What do you WANT people to do? If you have a clear idea of Heaven is then why not do what you can to bring THAT vision forward for all your brothers and sisters? Your Friday night sounds like a lot of good old-fashioned fun, the kind that humans can be very good at when they want to be. Maybe the form of your Course practice is working to bring that world forth for all beings.
Yes, there are nontrivial threats in our lives – AI, nuclear weapons, war, climate change. It’s a long list and every item on it is terrifying. And yes, we can tweak the body chemistry – with MDMA, psilocybin, adrenaline, whatever – and have transcendent experiences. But peak experiences are just the opposite of the despondent horrifying valleys. Intense love at the level of the body is awesome but it’s still just the body being a body. It passes.
The Course is an invitation to find out what does not pass. And so long as we insist on identifying with a body – and forcing others to identify as bodies too – then we are going to be frustrated.
You mentioned you’ve been through the Course a bunch of times. Then you remember Lesson 186: “salvation of the world depends on me.” But the emphasis in that lesson is not on the form our part takes – eating peyote, ending nuclear missiles, learning to bake bread,a perfect game, whatever. Rather, we simply focus on discerning between the ego and the Holy Spirit, and then giving attention only to the Holy Spirit.
If that means a joyful night at the bowling alley with family and friends, then so be it. And if that means we have to nurture our kid and grandkids through a nuclear holocaust, then so be it.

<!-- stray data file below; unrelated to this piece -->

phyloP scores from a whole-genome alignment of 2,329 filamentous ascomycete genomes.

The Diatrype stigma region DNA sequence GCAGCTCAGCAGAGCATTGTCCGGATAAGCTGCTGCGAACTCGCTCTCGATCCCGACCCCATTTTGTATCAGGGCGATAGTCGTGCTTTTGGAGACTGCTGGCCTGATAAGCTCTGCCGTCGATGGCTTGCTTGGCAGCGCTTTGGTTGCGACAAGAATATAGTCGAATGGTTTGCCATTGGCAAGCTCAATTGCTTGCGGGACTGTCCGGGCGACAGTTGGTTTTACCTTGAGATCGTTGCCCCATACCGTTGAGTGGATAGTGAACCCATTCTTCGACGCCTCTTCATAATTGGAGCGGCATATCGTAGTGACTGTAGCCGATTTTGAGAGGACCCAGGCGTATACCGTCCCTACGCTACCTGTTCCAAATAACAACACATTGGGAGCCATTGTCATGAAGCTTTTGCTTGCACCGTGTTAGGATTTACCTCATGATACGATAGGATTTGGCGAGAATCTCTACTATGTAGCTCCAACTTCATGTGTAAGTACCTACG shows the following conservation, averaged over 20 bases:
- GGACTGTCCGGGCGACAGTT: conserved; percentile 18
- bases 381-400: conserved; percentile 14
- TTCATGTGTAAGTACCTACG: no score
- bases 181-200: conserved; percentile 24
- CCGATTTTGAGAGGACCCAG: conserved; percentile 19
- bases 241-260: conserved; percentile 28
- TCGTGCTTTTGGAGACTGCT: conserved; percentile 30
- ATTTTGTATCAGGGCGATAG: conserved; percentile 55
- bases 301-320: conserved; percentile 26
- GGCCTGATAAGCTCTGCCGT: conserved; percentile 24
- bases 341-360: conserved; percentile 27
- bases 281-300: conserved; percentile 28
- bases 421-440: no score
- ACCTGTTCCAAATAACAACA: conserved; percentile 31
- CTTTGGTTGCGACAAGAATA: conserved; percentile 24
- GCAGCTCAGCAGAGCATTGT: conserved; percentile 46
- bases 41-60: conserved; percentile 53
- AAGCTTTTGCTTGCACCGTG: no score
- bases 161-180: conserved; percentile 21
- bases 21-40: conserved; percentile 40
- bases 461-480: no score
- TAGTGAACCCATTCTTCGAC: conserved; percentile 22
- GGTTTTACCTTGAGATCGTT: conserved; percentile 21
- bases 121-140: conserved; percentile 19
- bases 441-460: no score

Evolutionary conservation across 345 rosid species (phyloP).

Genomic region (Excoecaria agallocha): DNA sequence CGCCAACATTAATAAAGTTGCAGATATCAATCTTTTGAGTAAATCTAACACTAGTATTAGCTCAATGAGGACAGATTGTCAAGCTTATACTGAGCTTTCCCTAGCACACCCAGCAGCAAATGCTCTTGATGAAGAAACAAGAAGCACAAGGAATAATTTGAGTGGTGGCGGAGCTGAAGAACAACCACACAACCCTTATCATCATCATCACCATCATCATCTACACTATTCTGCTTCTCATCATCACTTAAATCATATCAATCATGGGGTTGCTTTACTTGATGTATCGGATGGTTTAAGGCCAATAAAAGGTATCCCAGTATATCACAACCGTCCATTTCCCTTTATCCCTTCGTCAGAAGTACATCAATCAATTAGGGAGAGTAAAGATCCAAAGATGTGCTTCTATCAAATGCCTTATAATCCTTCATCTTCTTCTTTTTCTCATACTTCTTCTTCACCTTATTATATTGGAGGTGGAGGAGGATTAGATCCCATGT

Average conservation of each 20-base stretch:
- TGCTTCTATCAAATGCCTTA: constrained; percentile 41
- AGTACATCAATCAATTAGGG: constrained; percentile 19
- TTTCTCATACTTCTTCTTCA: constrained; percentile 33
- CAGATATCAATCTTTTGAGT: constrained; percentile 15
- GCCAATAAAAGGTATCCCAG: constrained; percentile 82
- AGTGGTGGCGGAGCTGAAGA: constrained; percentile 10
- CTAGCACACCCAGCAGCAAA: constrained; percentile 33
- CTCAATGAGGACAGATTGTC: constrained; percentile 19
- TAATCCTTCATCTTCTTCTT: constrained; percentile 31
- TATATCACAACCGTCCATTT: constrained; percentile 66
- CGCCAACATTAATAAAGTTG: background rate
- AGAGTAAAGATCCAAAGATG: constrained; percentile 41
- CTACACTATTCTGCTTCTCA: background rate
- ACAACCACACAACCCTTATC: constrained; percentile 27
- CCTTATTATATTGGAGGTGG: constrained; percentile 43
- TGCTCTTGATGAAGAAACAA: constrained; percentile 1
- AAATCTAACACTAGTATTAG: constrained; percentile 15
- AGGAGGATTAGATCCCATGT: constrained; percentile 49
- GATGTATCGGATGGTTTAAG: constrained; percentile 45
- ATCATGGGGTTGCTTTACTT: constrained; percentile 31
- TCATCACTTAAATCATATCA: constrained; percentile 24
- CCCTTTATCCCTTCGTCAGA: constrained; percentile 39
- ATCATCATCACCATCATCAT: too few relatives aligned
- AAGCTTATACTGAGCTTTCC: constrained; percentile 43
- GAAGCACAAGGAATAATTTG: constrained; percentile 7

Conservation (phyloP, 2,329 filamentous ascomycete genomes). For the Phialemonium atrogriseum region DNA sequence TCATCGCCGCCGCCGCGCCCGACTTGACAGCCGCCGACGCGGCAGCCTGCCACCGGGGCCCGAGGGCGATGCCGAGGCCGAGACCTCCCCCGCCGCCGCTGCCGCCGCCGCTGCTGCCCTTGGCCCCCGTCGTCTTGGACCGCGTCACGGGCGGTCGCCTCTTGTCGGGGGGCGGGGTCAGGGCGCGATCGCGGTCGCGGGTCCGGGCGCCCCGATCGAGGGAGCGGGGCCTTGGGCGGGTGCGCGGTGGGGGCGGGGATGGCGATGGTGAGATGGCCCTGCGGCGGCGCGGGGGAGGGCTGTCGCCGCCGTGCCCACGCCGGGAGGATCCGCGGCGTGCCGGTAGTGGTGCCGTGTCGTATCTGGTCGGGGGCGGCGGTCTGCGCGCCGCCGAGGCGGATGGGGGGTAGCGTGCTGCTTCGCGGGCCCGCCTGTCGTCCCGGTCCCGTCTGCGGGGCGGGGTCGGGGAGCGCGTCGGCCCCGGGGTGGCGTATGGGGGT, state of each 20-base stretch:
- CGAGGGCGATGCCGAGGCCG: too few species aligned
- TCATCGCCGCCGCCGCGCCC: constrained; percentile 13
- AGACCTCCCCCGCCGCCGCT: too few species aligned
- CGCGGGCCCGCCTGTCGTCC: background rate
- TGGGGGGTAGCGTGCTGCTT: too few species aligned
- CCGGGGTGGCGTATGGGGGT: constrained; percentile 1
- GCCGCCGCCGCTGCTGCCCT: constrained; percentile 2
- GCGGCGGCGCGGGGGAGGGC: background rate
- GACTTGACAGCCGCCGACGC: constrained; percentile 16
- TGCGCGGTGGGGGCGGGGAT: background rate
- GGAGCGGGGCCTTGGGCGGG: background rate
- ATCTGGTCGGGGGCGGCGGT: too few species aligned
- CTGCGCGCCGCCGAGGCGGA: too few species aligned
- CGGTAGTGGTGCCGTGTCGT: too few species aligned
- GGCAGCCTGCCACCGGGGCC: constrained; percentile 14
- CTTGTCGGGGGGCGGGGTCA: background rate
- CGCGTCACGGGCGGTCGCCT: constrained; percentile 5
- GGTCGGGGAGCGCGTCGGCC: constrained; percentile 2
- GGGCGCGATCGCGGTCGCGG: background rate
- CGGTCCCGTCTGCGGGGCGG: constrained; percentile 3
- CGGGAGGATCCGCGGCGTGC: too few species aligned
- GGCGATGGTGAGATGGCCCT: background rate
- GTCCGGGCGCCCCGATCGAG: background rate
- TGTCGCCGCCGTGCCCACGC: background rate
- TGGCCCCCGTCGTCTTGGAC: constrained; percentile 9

I’m not going to argue with you that the world is fucked up, Tim. I’m just going to point out that that’s one interpretation and there are others. Joy is not caused by MDMA or Friday night festivities; MDMA and Friday night festivities are symbols of a mind that remembers it’s oneness with God. That’s my experience; that’s what happens when I practice the Course. I’m not saying it’s easy, but I am saying it can work.
Finally – and I know tone is hard in online writing, I’m not trying to be a jerk here, this conversation would be a lot easier and more fun in person – maybe the Course isn’t the right framework for you at this juncture. There are lots of spiritual, religious and philosophical paths, as you know, and the nondual ones – especially in the gnostic tradition of Christianity – can be pretty bonkers. I don’t think it’s a crisis if someone decide there’s a better way to think about reality, problem-solving, et cetera.